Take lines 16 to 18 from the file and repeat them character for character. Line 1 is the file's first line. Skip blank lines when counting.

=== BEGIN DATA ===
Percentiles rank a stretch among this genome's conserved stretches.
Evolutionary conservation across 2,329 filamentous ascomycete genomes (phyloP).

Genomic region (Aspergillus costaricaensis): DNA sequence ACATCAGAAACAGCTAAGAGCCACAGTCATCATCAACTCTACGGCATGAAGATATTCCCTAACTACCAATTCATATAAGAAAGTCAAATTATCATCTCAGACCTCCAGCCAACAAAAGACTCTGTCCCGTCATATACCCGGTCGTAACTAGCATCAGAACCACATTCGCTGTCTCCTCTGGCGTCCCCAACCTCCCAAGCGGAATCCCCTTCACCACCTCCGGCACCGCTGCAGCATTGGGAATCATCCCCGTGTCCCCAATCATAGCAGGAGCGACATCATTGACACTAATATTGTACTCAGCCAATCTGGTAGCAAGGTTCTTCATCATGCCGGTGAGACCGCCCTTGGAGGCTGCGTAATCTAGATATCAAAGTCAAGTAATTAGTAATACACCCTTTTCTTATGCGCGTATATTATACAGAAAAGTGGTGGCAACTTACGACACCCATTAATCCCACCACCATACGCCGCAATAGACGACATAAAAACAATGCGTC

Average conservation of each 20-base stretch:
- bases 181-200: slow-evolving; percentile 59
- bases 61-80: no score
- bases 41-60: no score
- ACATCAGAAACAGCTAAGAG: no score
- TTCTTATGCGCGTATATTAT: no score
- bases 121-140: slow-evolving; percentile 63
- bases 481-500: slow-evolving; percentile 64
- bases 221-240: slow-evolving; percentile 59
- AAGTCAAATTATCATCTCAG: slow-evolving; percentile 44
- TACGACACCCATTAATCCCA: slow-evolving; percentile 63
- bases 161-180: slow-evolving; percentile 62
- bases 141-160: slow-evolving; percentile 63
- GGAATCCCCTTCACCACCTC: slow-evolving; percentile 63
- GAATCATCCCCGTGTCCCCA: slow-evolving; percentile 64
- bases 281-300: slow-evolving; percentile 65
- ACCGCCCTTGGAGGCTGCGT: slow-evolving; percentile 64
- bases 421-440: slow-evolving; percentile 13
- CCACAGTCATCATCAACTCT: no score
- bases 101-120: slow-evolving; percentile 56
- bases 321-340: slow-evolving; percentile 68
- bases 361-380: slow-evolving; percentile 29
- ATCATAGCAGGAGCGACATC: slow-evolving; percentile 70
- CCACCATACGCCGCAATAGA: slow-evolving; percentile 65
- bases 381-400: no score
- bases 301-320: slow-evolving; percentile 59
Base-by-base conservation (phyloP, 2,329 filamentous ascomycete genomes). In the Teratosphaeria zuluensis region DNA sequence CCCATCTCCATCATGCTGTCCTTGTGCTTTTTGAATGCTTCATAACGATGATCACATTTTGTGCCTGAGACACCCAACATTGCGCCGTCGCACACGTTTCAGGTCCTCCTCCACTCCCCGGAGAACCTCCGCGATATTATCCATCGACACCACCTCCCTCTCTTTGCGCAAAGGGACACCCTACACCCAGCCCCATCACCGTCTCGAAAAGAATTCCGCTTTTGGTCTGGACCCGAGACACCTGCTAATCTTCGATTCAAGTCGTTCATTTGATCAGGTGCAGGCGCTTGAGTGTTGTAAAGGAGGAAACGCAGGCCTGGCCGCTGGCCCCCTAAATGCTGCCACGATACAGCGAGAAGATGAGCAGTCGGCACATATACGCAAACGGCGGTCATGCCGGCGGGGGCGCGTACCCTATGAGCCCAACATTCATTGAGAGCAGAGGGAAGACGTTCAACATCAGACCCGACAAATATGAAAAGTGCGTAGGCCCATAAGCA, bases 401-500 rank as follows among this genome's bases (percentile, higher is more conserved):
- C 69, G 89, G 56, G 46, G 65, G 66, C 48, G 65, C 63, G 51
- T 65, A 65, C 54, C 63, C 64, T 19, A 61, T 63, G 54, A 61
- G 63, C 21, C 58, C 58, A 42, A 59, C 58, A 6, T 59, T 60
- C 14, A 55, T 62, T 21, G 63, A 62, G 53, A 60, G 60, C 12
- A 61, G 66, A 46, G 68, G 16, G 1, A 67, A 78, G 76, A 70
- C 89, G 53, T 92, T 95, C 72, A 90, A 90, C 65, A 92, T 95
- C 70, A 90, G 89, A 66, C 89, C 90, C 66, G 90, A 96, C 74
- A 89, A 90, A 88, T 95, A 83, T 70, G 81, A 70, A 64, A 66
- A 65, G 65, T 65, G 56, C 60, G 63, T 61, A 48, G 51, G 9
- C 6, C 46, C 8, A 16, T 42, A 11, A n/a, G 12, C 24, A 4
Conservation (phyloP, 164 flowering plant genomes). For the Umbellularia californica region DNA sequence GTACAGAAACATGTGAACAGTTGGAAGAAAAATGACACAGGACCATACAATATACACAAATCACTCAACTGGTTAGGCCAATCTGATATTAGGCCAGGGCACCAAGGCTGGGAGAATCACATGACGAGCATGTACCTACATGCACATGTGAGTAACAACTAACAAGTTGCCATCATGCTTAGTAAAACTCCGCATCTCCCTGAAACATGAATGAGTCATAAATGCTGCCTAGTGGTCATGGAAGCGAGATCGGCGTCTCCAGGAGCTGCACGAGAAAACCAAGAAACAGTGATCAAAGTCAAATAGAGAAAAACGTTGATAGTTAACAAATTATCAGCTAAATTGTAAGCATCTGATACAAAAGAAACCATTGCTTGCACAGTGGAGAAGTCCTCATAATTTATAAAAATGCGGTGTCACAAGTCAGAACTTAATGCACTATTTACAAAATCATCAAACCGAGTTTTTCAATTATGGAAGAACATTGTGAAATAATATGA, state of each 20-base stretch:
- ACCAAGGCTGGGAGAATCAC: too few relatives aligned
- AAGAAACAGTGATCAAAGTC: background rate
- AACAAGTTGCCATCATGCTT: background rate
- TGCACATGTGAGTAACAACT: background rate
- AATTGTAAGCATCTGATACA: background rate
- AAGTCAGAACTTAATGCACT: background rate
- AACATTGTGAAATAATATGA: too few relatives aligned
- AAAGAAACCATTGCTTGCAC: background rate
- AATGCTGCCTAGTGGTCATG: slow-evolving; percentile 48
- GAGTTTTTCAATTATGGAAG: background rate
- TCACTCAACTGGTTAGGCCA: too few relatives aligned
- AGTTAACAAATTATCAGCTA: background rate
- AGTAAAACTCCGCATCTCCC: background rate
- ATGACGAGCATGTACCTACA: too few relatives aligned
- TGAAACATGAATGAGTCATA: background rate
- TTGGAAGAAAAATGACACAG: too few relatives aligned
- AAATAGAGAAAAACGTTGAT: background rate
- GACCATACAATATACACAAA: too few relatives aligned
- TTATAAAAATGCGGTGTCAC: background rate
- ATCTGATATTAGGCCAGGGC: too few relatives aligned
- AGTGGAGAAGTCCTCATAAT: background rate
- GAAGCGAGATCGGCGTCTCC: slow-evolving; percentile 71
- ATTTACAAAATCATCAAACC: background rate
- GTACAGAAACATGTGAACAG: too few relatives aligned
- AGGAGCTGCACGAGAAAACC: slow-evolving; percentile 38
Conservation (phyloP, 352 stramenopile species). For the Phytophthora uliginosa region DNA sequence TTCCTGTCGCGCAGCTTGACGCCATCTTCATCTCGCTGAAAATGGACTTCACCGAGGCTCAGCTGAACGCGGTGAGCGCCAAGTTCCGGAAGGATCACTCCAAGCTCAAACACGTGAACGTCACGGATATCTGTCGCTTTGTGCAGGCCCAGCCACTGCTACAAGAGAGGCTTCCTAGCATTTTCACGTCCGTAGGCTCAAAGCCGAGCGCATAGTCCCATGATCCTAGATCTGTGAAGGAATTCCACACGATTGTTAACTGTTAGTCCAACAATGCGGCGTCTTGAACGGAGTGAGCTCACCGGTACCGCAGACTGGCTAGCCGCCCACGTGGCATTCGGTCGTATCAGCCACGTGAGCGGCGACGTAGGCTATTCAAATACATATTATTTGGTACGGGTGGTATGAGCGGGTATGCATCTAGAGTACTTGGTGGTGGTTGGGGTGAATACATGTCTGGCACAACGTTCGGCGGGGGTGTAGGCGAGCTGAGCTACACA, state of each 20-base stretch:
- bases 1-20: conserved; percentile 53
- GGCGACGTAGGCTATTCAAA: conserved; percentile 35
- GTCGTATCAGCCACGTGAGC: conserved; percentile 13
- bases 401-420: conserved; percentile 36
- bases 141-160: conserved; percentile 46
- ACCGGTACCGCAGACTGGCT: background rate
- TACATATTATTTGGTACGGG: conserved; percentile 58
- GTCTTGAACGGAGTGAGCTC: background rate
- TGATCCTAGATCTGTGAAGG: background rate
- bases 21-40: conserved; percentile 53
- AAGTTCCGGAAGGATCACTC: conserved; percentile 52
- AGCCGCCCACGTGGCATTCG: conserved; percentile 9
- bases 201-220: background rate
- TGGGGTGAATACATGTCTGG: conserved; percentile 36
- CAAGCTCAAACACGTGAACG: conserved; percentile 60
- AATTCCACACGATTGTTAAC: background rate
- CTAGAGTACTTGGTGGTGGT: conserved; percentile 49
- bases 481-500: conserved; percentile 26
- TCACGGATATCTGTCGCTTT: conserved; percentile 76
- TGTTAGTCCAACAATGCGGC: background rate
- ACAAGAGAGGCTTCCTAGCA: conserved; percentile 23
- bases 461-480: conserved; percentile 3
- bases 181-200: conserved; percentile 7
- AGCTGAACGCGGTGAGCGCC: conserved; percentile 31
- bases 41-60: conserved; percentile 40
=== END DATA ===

- bases 141-160: slow-evolving; percentile 63
- GGAATCCCCTTCACCACCTC: slow-evolving; percentile 63
- GAATCATCCCCGTGTCCCCA: slow-evolving; percentile 64